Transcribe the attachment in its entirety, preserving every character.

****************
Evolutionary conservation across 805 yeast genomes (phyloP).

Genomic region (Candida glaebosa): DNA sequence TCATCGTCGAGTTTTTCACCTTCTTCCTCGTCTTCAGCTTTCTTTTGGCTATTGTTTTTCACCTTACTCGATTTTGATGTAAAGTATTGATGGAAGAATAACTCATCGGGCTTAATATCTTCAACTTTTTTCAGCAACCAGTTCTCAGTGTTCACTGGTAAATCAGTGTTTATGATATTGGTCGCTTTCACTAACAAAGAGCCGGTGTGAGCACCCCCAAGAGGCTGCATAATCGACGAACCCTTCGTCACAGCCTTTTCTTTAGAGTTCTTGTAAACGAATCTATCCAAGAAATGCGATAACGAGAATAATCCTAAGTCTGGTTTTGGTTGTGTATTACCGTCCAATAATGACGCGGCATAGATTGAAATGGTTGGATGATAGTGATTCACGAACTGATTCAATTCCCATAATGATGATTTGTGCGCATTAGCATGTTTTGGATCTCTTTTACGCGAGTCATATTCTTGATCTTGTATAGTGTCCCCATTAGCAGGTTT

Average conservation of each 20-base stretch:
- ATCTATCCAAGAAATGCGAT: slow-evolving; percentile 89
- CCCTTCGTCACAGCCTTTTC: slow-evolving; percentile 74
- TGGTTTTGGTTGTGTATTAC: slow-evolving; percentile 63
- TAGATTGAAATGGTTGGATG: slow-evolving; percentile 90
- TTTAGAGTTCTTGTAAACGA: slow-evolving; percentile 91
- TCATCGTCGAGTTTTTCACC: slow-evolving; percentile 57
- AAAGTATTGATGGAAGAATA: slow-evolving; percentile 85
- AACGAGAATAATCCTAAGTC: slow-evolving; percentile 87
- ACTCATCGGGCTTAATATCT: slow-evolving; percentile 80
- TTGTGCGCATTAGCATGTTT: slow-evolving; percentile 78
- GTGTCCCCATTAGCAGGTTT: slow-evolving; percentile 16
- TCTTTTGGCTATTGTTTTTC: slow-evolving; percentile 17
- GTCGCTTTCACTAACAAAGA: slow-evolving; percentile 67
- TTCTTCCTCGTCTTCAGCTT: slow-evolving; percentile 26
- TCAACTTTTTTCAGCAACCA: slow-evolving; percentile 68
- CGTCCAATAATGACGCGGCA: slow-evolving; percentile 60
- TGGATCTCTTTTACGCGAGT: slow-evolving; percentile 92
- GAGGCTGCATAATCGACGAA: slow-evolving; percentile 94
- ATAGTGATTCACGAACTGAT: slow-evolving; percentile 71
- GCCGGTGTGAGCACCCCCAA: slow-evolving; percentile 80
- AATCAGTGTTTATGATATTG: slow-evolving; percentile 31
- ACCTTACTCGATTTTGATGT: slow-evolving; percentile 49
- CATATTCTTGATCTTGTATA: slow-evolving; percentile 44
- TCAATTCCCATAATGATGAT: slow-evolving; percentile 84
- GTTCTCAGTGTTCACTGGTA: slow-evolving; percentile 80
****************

Evolutionary conservation across 805 yeast genomes (phyloP).

Genomic region (Candida glaebosa): DNA sequence TCATCGTCGAGTTTTTCACCTTCTTCCTCGTCTTCAGCTTTCTTTTGGCTATTGTTTTTCACCTTACTCGATTTTGATGTAAAGTATTGATGGAAGAATAACTCATCGGGCTTAATATCTTCAACTTTTTTCAGCAACCAGTTCTCAGTGTTCACTGGTAAATCAGTGTTTATGATATTGGTCGCTTTCACTAACAAAGAGCCGGTGTGAGCACCCCCAAGAGGCTGCATAATCGACGAACCCTTCGTCACAGCCTTTTCTTTAGAGTTCTTGTAAACGAATCTATCCAAGAAATGCGATAACGAGAATAATCCTAAGTCTGGTTTTGGTTGTGTATTACCGTCCAATAATGACGCGGCATAGATTGAAATGGTTGGATGATAGTGATTCACGAACTGATTCAATTCCCATAATGATGATTTGTGCGCATTAGCATGTTTTGGATCTCTTTTACGCGAGTCATATTCTTGATCTTGTATAGTGTCCCCATTAGCAGGTTT

Average conservation of each 20-base stretch:
- ATCTATCCAAGAAATGCGAT: slow-evolving; percentile 89
- CCCTTCGTCACAGCCTTTTC: slow-evolving; percentile 74
- TGGTTTTGGTTGTGTATTAC: slow-evolving; percentile 63
- TAGATTGAAATGGTTGGATG: slow-evolving; percentile 90
- TTTAGAGTTCTTGTAAACGA: slow-evolving; percentile 91
- TCATCGTCGAGTTTTTCACC: slow-evolving; percentile 57
- AAAGTATTGATGGAAGAATA: slow-evolving; percentile 85
- AACGAGAATAATCCTAAGTC: slow-evolving; percentile 87
- ACTCATCGGGCTTAATATCT: slow-evolving; percentile 80
- TTGTGCGCATTAGCATGTTT: slow-evolving; percentile 78
- GTGTCCCCATTAGCAGGTTT: slow-evolving; percentile 16
- TCTTTTGGCTATTGTTTTTC: slow-evolving; percentile 17
- GTCGCTTTCACTAACAAAGA: slow-evolving; percentile 67
- TTCTTCCTCGTCTTCAGCTT: slow-evolving; percentile 26
- TCAACTTTTTTCAGCAACCA: slow-evolving; percentile 68
- CGTCCAATAATGACGCGGCA: slow-evolving; percentile 60
- TGGATCTCTTTTACGCGAGT: slow-evolving; percentile 92
- GAGGCTGCATAATCGACGAA: slow-evolving; percentile 94
- ATAGTGATTCACGAACTGAT: slow-evolving; percentile 71
- GCCGGTGTGAGCACCCCCAA: slow-evolving; percentile 80
- AATCAGTGTTTATGATATTG: slow-evolving; percentile 31
- ACCTTACTCGATTTTGATGT: slow-evolving; percentile 49
- CATATTCTTGATCTTGTATA: slow-evolving; percentile 44
- TCAATTCCCATAATGATGAT: slow-evolving; percentile 84
- GTTCTCAGTGTTCACTGGTA: slow-evolving; percentile 80